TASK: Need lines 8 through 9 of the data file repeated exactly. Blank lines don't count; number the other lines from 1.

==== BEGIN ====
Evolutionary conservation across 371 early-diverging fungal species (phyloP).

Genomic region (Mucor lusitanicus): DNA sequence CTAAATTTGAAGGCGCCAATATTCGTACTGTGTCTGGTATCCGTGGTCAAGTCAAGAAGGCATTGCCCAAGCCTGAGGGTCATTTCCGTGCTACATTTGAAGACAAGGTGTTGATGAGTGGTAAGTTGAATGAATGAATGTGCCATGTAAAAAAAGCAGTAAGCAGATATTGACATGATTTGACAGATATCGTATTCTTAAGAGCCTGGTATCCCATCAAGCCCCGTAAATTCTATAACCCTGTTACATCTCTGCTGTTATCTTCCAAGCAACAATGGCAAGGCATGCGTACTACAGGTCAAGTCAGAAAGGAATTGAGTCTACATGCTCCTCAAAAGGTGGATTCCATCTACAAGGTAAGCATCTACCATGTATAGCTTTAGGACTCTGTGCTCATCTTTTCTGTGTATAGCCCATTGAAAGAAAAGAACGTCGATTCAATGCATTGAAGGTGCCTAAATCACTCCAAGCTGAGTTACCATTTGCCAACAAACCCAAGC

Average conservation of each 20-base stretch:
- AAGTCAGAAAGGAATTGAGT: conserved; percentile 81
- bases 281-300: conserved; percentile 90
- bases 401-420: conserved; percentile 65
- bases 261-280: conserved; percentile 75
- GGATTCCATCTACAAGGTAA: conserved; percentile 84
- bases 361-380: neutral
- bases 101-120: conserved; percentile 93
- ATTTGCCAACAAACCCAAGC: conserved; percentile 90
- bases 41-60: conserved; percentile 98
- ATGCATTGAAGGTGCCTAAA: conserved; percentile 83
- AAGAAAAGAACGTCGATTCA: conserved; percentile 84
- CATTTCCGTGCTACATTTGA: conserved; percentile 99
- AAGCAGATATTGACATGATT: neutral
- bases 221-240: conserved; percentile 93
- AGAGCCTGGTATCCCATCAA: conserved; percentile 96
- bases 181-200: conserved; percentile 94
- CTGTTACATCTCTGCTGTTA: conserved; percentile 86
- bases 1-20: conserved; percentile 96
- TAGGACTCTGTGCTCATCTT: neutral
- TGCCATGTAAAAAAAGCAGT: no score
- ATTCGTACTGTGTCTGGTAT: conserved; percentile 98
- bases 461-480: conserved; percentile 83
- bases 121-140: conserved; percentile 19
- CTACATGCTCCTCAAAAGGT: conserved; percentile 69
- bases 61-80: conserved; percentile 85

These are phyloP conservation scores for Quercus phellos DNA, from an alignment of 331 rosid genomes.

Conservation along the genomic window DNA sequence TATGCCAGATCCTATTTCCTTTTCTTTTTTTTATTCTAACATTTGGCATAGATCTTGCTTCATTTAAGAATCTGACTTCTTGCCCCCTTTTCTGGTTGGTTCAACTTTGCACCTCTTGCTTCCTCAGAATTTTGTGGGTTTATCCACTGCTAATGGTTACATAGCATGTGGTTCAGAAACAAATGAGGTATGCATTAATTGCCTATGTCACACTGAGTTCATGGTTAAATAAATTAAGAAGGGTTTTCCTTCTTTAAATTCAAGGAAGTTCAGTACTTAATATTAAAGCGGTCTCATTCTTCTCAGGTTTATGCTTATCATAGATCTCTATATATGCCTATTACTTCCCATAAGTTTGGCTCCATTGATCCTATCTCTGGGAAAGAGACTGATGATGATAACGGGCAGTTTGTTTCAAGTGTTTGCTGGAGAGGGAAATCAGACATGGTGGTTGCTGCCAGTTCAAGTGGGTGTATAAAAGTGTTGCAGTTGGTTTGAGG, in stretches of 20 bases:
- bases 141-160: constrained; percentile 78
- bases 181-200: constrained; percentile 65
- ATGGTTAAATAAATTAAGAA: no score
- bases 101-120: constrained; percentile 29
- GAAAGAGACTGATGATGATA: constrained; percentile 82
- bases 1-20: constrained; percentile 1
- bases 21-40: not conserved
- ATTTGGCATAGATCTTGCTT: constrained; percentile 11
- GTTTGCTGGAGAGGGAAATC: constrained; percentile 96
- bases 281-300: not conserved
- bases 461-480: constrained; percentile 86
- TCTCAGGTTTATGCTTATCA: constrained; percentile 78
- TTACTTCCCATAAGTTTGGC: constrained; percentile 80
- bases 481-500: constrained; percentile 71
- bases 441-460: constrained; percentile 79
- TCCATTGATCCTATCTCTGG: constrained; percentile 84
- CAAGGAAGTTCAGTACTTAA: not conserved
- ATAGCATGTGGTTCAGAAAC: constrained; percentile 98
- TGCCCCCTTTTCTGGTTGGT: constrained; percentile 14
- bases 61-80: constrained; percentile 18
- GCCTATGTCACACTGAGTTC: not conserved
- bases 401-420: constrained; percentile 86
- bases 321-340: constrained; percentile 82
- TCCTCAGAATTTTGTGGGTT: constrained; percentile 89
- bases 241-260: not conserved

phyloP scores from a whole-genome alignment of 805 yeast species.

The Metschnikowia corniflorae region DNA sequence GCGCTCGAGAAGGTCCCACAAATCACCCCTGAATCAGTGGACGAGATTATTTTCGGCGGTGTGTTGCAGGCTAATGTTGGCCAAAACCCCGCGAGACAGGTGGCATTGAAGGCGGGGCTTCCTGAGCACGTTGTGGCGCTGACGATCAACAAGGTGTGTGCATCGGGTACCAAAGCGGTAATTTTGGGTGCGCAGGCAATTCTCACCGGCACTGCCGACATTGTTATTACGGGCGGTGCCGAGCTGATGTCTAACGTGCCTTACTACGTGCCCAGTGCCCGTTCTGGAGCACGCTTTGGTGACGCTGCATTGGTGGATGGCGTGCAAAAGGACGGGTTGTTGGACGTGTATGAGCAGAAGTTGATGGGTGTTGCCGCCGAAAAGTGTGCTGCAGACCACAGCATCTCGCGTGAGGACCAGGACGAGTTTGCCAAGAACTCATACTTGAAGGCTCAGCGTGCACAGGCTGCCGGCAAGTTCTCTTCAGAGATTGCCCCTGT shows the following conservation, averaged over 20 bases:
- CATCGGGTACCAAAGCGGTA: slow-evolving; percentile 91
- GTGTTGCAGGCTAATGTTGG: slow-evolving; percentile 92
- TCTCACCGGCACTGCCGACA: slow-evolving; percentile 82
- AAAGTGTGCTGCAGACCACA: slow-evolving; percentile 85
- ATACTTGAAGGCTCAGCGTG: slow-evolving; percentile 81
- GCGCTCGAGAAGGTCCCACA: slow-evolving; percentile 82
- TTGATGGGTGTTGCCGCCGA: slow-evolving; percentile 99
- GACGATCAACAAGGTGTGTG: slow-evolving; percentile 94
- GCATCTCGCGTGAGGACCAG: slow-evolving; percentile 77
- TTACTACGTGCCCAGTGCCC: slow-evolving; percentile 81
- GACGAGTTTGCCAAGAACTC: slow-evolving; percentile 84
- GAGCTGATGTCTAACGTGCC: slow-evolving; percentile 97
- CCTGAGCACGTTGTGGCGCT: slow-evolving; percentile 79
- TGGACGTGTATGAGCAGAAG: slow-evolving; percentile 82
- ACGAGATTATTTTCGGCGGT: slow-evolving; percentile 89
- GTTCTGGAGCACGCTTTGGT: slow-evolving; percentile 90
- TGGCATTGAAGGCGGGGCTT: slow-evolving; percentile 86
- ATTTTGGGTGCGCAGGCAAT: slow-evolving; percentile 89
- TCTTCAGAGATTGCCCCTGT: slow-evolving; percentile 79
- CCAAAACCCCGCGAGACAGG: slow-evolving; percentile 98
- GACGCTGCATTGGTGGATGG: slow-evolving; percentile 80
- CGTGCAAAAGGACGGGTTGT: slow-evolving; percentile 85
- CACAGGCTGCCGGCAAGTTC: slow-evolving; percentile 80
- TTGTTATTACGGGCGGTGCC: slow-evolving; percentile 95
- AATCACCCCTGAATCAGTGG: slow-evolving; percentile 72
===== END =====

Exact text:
- GGATTCCATCTACAAGGTAA: conserved; percentile 84
- bases 361-380: neutral